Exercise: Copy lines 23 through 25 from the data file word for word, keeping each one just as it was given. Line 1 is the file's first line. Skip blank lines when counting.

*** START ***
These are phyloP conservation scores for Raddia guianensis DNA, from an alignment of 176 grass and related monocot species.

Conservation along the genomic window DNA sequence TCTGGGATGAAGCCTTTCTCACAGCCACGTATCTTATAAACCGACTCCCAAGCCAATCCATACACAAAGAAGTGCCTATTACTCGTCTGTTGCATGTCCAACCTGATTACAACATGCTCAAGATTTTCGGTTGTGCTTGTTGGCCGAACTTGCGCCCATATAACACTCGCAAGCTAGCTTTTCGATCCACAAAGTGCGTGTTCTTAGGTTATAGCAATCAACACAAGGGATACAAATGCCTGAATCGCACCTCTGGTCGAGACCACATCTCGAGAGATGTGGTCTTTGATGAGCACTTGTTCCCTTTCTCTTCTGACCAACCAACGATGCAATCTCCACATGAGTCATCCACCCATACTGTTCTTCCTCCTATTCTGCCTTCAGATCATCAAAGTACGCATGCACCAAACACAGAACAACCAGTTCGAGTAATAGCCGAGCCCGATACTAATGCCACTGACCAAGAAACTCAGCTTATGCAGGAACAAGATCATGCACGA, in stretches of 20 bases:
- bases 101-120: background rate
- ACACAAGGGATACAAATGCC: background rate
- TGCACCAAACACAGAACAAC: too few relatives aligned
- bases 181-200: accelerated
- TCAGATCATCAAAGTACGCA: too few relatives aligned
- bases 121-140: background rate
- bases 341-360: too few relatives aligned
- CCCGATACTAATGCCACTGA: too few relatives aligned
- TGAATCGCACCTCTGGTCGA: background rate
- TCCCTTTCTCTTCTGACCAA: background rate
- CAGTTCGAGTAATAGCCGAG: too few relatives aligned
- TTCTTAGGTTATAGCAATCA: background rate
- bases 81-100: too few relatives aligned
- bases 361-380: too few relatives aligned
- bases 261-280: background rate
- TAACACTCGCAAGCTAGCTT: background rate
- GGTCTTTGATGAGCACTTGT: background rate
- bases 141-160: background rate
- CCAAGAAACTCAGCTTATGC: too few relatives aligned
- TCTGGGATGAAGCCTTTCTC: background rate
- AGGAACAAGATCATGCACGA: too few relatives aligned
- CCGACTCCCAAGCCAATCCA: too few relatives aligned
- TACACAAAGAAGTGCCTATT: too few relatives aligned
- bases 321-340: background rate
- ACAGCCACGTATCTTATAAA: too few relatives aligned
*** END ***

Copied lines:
- AGGAACAAGATCATGCACGA: too few relatives aligned
- CCGACTCCCAAGCCAATCCA: too few relatives aligned
- TACACAAAGAAGTGCCTATT: too few relatives aligned